Just in case anyone thought Nelson Peltz had lost his ardor for shaking things up at PepsiCo (PEP -0.50%), the activist investor lobbed a 37-page manifesto yesterday reiterating his case as to why the beverage giant needs to be broken up.

As is widely known, Peltz believes the company is working at cross-purposes and that having two distinct businesses would better unlock shareholder value that is being suppressed by the beverage division holding back the Frito-Lay snacks segment. The former is a declining asset, perennially playing second fiddle to Coca-Cola (KO -0.46%), while the latter is growing and has a long runway ahead.

Although Peltz also once argued that Pepsi should acquire snack maker Mondelez International, he gave up that campaign after being appointed to the Mondelez's board of directors.

The impetus for the investor's latest tilt at the windmill appears to be PepsiCo's rather lackluster earnings report last week, which Peltz described as "low quality" due to the "deteriorating trends" that led to the beverage maker offering weak guidance. The report underscores, he said, the urgent need to separate the two companies and unleash the entrepreneurial spirit that would allow each to thrive.

I tend to agree with the assessment and noted earlier this week that Pepsi's earnings report actually supports Peltz's case. It said snack volume grew 3% last year and that Pepsi expects the division would account for two-thirds of its revenue growth in the future. Snacks currently account for 52% of sales. Beverages, on the other hand, grew an anemic 1%, and operating profit in the Americas beverage division tumbled 10% as North American volumes dropped by mid-single-digit percentages. And as Coke's marketing deal earlier this month to collaborate with Green Mountain Coffee Roasters on a home-based DIY soda system shows, Pepsi continues to lag in innovation, too.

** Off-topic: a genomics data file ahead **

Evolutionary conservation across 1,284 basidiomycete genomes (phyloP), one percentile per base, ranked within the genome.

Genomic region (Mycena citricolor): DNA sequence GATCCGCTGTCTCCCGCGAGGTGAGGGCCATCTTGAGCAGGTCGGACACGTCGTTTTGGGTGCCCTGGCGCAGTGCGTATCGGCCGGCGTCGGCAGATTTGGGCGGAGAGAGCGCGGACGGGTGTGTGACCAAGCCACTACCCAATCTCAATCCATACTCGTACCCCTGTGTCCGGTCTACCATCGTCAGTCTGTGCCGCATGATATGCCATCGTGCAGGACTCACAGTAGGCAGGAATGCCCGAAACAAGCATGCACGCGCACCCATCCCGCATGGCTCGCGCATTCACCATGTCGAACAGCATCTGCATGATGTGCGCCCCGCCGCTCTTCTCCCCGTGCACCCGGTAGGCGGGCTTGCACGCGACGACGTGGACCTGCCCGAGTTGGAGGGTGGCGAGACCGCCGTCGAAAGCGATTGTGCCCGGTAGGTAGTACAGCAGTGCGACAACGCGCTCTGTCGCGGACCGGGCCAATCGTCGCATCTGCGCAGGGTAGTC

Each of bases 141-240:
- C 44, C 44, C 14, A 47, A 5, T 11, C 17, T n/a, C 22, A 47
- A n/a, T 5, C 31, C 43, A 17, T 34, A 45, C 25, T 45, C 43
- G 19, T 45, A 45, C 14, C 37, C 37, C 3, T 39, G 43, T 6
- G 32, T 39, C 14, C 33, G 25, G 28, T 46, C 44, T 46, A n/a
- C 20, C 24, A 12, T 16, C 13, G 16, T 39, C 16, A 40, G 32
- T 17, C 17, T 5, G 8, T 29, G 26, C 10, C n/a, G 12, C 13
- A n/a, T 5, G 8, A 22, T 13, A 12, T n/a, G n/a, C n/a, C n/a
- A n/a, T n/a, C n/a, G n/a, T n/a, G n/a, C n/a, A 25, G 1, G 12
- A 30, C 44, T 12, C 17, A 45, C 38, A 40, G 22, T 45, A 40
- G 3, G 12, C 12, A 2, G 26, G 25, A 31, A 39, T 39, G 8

It's easy to imagine that an independent Pepsi beverage company would have made good on the rumors last year that it was interested in buying SodaStream International, the leading at-home soda maker. Instead, even if it makes that move now, Pepsi merely looks like it's once again playing catch-up to its rival's trendsetting ways.

When Pepsi announced its earnings, it also said that after giving due consideration to Peltz's proposal it ultimately rejected the idea because without beverages, its snacks become less relevant to consumers. I thought that overstated the case, and Peltz seems to agree, asking where the relevance is if Pepsi's beverage market share continues to dwindle and weighs on performance through lower margins.

Indeed, Pepsi continues to hold back the excellence Frito-Lay could achieve if it wasn't always having to prop up beverages. Even Dr Pepper Snapple Group, which has run into troubles lately with its new low-calorie diet soda offerings, has outperformed both Coke and Pepsi since its spinoff from Cadbury five years ago (a breakup led by Peltz). Dr Pepper last year beat Pepsi's earnings growth and expects to match it in 2014 -- all without the benefit of having a snack division to lean on.

No doubt Pepsi management will be equally dismissive of this latest salvo from the activist shareholder, but that was not his intended audience. Peltz said he intends to immediately begin meeting with shareholders -- even to hold public shareholder forums -- to allow investors to understand the benefits to be gained from splitting the company in two. It's clear Nelson Peltz has lost none of the fire that is burning for PepsiCo's salvation.